Two Justices (listening to many readers on a famous verse)

Like the previous blog, this is an experimental digression from one of the pieces of work I’m doing – on what I’m provisionally calling ‘evaluative injustice’, the phenomenon of some people being subject to moral judgement when others aren’t. I’ve been trying to get into it via the biblical texts on ‘partiality’/ ‘respect for persons’/ ‘favouritism’ – which comes up in Deuteronomy 16:19 – and was distracted by an adjacent text.

Justice, justice you shall pursue, so that you may live (Deuteronomy 16:20).

It starts with the same word twice. Why?

The translators into Greek and Latin and English all add some interpretation at the beginning of that verse; the Septuagint and the Vulgate went for ‘justly you shall pursue justice’. Which makes sense to me in my current headspace, because I’m asking questions about how the whole moral space, the space of judging and speaking of justice, can be distorted from the start, so that although we’re talking about justice we’re not doing it justly.

But the Hebrew says ‘justice justice’. The interpretations take you into how difficult justice is, when it’s not only an idea on the page, when it’s something you have to pursue in order to live….

…when you’re building the institutions for it, which is what this section of Deuteronomy is about. So, the sages of the Talmud say, on one reading the two justices are the just person and the institution; if you want to find justice, you follow the best judge to the court where they sit, because one person with the right ideas won’t get anywhere without an institution and without social recognition of the importance of justice. Conversely, if as a community you want to do justice, you find righteous people and make them judges. The people and the institutions, you need both.

If you want to know about justice, pursue it, get out there, go and see where it’s happening. It’ll be different in every age, say the teachers. Seek it wherever you are. Follow the righteous judge to the court.

Good luck with that, says Calvin, maybe thinking about his experience of setting up institutions. It says ‘justice justice’ because in practice people are really bad at doing justice, and need to be told many times more than once. Judges show favouritism; that’s how it goes. Another text (Deut 10:17) says ‘God doesn’t take bribes’ just to show you how different God is from human beings. Jerome adds : and it’s also the case that people often turn from justice because they prefer their own version of the truth (Against the Pelagians 2.3).

In an unjust world we might simply have to keep on saying it – justice, justice.

But for all that, Ashi says, we don’t have the luxury of pessimism. This is a text about how to live in the real world. And the two justices are strict adherence to principle, and the compromises we always have to make to get things done. If we don’t recognise both, we can’t live. (And not everyone likes this interpretation. Compromise is dangerous ground).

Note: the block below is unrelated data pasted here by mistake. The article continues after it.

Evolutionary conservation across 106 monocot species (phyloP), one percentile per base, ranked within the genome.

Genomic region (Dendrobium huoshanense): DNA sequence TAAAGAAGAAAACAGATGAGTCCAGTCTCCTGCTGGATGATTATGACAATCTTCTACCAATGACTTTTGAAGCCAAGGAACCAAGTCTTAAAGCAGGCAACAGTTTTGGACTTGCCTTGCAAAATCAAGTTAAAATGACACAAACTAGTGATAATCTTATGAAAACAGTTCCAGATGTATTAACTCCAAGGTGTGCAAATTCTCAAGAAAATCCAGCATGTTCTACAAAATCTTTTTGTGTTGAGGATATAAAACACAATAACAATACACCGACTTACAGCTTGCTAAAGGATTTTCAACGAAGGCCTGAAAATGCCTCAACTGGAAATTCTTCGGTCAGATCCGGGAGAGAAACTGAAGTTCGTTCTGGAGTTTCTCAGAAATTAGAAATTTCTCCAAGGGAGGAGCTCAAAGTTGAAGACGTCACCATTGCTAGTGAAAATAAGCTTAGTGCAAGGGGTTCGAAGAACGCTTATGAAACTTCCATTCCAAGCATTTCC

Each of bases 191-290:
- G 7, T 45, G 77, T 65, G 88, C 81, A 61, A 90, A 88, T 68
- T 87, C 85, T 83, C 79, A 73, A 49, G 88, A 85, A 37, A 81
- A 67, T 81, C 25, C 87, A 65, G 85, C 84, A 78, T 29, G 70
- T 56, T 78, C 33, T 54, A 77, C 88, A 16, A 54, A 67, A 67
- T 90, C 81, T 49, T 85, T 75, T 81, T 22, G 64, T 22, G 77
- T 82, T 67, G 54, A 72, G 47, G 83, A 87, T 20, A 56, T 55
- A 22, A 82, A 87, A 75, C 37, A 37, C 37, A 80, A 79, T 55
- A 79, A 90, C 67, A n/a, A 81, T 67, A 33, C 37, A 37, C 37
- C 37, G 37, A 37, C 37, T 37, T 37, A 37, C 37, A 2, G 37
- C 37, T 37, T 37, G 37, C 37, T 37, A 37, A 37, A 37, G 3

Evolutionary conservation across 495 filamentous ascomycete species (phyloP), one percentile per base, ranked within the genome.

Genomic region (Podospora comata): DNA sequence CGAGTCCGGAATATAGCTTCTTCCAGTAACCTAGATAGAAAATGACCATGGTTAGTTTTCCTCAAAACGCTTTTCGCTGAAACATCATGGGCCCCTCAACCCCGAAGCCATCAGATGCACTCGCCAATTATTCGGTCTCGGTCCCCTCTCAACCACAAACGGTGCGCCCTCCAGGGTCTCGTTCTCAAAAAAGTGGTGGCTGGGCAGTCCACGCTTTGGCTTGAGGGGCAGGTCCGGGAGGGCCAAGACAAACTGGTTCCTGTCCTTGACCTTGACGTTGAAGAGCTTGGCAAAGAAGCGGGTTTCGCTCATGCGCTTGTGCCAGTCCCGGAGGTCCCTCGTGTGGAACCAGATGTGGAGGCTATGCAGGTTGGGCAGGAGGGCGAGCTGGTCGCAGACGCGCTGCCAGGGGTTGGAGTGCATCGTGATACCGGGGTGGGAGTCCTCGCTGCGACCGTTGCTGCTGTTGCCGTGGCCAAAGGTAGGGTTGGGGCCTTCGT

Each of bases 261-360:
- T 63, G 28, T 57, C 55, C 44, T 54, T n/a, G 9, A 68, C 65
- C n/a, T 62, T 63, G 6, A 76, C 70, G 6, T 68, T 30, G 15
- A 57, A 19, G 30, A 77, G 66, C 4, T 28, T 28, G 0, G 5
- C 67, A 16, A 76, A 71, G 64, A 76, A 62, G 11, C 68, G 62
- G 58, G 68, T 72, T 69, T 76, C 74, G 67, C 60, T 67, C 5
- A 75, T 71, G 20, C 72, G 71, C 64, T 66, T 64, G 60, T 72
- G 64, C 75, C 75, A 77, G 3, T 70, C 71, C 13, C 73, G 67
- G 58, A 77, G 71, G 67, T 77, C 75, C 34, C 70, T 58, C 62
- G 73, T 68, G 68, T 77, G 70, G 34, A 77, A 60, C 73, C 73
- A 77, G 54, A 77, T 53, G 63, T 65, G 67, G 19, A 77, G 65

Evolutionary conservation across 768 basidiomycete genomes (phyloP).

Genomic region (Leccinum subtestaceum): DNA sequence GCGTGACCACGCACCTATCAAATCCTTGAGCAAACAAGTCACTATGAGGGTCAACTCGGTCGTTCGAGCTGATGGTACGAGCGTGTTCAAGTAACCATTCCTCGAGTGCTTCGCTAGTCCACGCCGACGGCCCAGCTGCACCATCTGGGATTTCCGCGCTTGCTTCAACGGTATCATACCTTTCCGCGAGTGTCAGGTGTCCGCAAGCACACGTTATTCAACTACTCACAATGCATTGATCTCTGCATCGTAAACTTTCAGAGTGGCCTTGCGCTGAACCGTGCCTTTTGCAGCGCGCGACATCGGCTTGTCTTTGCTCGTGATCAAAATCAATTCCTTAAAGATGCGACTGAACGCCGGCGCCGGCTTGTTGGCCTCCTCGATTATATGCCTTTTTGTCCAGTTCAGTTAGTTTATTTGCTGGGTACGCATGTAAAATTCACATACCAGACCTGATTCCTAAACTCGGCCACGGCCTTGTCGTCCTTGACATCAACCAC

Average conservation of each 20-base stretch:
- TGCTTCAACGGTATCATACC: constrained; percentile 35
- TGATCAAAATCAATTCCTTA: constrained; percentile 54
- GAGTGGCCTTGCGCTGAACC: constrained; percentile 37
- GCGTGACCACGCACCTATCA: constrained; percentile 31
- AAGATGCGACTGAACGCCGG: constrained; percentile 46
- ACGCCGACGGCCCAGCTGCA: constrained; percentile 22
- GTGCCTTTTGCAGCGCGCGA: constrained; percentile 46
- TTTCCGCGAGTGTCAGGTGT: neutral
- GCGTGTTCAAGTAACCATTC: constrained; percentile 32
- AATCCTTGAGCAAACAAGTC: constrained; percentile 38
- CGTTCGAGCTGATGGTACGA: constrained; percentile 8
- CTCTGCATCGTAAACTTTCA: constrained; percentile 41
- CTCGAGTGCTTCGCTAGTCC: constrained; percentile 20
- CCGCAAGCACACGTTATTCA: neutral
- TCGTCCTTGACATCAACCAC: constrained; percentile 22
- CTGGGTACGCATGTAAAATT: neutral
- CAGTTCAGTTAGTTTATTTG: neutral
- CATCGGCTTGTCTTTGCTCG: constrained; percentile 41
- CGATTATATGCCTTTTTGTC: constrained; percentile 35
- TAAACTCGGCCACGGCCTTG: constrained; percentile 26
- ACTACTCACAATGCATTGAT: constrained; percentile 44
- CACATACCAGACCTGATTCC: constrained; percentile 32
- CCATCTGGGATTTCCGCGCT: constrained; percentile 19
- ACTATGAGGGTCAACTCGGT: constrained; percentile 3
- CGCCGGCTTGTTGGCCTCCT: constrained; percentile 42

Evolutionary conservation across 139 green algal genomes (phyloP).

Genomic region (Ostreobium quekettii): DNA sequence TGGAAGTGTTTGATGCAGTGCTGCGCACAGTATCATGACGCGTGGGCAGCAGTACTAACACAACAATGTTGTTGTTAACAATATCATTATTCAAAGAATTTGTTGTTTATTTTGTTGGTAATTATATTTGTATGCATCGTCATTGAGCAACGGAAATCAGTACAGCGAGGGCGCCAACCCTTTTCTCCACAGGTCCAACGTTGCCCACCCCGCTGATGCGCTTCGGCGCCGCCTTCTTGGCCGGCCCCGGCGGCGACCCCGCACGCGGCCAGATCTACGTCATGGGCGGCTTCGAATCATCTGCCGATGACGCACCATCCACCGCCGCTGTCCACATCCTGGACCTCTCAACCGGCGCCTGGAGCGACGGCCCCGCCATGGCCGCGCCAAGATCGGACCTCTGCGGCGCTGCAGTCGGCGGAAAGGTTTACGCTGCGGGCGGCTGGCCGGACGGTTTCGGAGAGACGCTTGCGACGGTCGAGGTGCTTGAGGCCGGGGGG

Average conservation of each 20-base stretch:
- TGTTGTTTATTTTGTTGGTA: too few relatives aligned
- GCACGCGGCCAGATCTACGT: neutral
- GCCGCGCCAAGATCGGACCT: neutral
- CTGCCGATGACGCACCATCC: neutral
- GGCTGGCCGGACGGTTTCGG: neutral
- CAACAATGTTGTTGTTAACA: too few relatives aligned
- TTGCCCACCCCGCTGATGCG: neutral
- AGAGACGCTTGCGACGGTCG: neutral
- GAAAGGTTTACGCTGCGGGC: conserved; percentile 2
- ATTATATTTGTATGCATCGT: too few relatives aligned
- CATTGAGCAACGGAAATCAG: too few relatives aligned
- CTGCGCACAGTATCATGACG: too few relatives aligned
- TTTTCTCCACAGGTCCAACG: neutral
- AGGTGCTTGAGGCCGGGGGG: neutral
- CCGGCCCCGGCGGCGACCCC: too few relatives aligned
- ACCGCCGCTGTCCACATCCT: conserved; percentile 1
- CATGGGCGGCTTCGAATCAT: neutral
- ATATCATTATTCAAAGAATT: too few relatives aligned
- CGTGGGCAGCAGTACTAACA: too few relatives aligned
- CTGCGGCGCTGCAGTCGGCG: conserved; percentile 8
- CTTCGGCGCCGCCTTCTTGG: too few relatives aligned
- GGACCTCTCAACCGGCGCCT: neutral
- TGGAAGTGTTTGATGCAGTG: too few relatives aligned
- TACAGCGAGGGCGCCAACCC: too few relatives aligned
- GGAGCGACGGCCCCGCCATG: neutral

You could say that the double justice is about how difficult the judge’s job is, and how it’s supposed to be difficult because it matters so much, and how we can’t get away from the difficulty. If anything worries you about the trial, you need to double check – is that justice? You need to pause between judgement and sentencing. You need to call someone back for an appeal.

Humans will always need second-guesses, backups, time to change, a pause between the first and the last judgement. A space for doubt but also for hope. Justice… justice.

You’ve been assuming this text is addressing people in power, says Ibn Ezra. But it’s about all of us, and if we want justice we have to be careful what we wish for. Justice justice, two equal sides, the balanced scales – you take it whichever way it goes. Or look at it another way – it’s easy to pursue justice before you know what the outcome is; but we have to tell you again to accept it once you think it might go against you. Justice – yes, even that justice.

Nachmanides says, the gap between the two justices is the gap between the justice you execute in the courts and the justice you fear.

Everyday acts of judgement and the justice of God. Divine justice calls to everyday acts of judgement, challenges them, provokes them; justice, justice shall you pursue. We reach out across the gap.

Justice imitates God, says Jerome in his homily on Psalm 14/15 (at least we think it’s him). There’s an old proverb that ‘justice knows no father or mother, it doesn’t respect persons, it only knows the truth’ – that’s divine justice, mundane things can’t sway it. That’s why the just person is the most deserving. The text is uncompromising, says Wesley, that’s the point of the repetition; justice at all times, in all causes, to all persons equally.

You’re back to the ideals, say a chorus of interpreters. We’re trying to run a society here. We’re trying to live.

Ruth Bader Ginsburg steps forward with the plaque from her study wall. The point, she says, is to pursue justice through the institutions of justice. We can’t stop at the justice we have, but this is where we start.

Two ends of the long arc of history as it bends.

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